I saw Nikes and Timberlands shuffling by on the shiny floor. A mom-to-be sarcastically said what everyone must have been thinking: “Oh, he’s going to be a big help.”

I had come to the same conclusion. How would I ever make it through the actual birth?

Not that it mattered. As one of the docs at Deb’s obstetrics practice had said to me, “If you faint, we’ll just slide you out of the way.”

Five weeks later, on an unseasonably warm day, Deb and I paced up and down a sunny hallway at Women & Infants — the same hallway I had fled to during my hospital tour meltdown. Deb was in labor; we were told walking might hasten our baby’s arrival.

When we returned to the delivery room, Stephen Sondheim’s “Into The Woods” came on the TV as if on cue. My father had introduced the Tony Award-winning musical to Deb and me soon after we got married. We loved its cautionary meditation on children and parenting, though it would be years before we truly appreciated the show’s nuances.

I managed to remain vertical through Deb’s delivery. After the birth, someone even mentioned meconium, but it didn’t faze me. And soon I was holding our baby — all six pounds and eight ounces of him.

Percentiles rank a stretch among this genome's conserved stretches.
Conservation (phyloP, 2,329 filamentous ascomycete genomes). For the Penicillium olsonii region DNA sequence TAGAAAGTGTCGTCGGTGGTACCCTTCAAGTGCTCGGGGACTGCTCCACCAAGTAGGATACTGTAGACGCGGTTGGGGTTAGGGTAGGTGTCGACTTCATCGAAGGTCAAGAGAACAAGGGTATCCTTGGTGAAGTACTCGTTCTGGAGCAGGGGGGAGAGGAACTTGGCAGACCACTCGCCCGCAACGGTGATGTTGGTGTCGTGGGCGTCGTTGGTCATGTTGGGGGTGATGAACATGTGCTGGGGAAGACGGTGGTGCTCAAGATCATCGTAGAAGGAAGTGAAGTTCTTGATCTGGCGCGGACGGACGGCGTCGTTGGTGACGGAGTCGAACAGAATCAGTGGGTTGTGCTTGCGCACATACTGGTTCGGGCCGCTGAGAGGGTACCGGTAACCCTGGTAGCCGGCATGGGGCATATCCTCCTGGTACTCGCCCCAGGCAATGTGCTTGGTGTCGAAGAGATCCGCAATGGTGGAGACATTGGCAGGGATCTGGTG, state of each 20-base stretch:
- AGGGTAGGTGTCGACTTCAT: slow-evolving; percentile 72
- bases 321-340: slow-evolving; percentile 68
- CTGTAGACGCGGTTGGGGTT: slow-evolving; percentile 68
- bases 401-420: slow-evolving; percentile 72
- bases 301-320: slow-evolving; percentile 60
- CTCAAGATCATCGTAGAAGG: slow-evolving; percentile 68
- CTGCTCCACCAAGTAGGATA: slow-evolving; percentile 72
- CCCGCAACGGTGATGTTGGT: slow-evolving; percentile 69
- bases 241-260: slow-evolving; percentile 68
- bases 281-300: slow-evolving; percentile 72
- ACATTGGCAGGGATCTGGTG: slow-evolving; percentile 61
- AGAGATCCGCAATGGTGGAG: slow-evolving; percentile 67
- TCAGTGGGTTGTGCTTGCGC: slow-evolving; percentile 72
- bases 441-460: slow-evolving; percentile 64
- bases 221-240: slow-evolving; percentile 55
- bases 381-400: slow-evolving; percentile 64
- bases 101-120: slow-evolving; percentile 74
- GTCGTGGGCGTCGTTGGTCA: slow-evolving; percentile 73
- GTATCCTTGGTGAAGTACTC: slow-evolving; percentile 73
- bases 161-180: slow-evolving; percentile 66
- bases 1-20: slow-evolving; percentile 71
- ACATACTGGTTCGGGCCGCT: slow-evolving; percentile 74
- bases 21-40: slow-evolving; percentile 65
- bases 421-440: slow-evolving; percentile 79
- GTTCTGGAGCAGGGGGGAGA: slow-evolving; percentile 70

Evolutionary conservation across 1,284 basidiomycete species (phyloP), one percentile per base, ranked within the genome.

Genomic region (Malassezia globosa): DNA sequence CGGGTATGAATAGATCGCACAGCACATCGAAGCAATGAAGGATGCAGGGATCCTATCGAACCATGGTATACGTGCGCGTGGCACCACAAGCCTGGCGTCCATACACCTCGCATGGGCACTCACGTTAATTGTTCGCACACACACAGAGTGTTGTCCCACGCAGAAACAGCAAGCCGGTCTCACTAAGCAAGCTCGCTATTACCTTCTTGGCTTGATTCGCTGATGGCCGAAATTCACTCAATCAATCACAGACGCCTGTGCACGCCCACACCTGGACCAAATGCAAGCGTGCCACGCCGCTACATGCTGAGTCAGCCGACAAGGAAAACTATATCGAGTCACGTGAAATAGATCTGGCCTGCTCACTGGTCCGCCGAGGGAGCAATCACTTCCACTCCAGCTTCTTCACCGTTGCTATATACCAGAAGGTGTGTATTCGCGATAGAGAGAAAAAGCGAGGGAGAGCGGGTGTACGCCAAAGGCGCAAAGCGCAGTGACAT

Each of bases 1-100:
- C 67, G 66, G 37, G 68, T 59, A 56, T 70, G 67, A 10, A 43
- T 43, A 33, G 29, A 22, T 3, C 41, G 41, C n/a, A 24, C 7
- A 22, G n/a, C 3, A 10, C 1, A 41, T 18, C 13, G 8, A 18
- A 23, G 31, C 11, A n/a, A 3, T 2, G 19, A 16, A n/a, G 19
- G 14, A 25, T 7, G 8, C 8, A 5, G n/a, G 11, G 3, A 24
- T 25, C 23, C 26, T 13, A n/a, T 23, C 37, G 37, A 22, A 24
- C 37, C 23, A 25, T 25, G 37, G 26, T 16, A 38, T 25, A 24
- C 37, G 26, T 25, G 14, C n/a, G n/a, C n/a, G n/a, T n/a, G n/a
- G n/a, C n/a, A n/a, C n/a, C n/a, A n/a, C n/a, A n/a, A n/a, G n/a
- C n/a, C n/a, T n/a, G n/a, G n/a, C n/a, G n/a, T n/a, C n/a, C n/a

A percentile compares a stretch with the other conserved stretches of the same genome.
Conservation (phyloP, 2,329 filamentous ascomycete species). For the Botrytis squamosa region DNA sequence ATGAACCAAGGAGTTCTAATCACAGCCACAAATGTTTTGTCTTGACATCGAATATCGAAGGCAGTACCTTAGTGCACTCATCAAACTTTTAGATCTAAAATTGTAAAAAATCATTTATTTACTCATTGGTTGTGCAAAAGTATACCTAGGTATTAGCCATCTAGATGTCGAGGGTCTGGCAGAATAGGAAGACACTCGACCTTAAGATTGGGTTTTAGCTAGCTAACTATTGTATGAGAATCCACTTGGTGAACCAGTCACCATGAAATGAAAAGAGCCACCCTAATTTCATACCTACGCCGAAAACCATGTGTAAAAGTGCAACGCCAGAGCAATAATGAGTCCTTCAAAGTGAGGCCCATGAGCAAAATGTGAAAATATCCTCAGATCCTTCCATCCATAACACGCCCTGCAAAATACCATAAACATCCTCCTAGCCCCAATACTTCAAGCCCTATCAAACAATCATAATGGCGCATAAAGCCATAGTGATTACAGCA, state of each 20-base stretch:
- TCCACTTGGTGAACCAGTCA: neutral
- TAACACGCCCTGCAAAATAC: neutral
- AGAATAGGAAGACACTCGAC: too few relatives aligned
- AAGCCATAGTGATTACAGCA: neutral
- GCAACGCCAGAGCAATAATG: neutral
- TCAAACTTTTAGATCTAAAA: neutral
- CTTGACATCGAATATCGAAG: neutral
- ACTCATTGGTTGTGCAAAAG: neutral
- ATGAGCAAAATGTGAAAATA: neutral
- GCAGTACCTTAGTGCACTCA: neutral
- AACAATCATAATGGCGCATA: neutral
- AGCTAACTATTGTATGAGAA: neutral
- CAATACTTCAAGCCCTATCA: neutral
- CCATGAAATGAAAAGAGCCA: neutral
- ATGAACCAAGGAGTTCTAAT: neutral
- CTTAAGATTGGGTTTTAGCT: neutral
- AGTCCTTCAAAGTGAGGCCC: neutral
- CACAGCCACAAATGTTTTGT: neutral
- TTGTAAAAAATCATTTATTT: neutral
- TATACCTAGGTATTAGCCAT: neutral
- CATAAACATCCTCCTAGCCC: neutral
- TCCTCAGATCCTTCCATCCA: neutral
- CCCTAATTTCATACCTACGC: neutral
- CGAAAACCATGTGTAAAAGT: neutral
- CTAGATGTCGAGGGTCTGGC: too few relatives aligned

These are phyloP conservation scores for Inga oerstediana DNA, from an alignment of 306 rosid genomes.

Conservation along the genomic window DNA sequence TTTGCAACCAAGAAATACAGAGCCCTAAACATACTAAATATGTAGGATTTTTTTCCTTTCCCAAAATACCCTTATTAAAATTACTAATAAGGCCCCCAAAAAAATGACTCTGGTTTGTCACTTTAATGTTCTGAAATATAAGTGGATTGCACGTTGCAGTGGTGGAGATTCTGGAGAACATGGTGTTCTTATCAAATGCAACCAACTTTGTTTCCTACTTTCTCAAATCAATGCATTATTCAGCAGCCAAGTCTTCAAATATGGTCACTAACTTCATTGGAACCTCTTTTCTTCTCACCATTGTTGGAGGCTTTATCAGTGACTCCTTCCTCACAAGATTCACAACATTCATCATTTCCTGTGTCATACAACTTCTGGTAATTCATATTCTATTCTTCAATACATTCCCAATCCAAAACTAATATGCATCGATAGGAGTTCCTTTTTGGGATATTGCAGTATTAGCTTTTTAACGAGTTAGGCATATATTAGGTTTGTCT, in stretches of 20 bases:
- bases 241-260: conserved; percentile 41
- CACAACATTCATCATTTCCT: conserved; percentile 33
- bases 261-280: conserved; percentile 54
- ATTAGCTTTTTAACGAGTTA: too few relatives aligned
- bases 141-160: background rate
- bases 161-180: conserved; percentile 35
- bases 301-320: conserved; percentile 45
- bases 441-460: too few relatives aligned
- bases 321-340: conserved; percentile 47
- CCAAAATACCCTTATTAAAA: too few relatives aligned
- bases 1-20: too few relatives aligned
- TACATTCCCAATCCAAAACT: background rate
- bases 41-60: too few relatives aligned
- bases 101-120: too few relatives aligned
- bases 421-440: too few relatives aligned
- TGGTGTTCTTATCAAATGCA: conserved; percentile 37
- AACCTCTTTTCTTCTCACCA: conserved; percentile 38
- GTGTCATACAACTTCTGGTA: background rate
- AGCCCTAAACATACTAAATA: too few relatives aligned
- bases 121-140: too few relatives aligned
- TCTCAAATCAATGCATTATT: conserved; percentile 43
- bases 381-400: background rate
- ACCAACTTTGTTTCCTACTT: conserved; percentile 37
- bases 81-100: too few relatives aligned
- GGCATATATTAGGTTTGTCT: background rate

“Welcome, little man,” I said softly.

Twenty-five years ago, the first day of spring was my first day of fatherhood. Just before midnight, I drove home from the hospital with the sunroof open.

The air was filled with promise like never before.

My debut on NPR: “The Fence”

Click here to listen!

NPR

On fences, children, and letting go

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As published in the Providence Sunday Journal, September 20, 2015.

Twenty years ago, when my wife, Deb, and I had a fence put up around the perimeter of our backyard in East Greenwich, a line from Robert Frost’s “Mending Wall” came to me:

“Good fences make good neighbors.

But our fence was less about neighbors than about children. We had two boys, ages 4 and 2, and a new baby was on the way. With our house smack-dab in the middle of town, half a block from busy Main Street, we needed to make sure our kids didn’t wander off.

Good fences make good barricades.

Our lot sits on a hill, and the backyard slopes precipitously. That didn’t seem to concern the burly, good-natured guys who did the installation. They navigated the tricky terrain masterfully and, after two days, the cedar fence gathered our boys in a fragrant embrace.

Over the ensuing years, within the fence’s confines, our children ran through sprinklers and built snow forts; chased our dog and tried to dig to China; tossed Wiffle balls and played manhunt.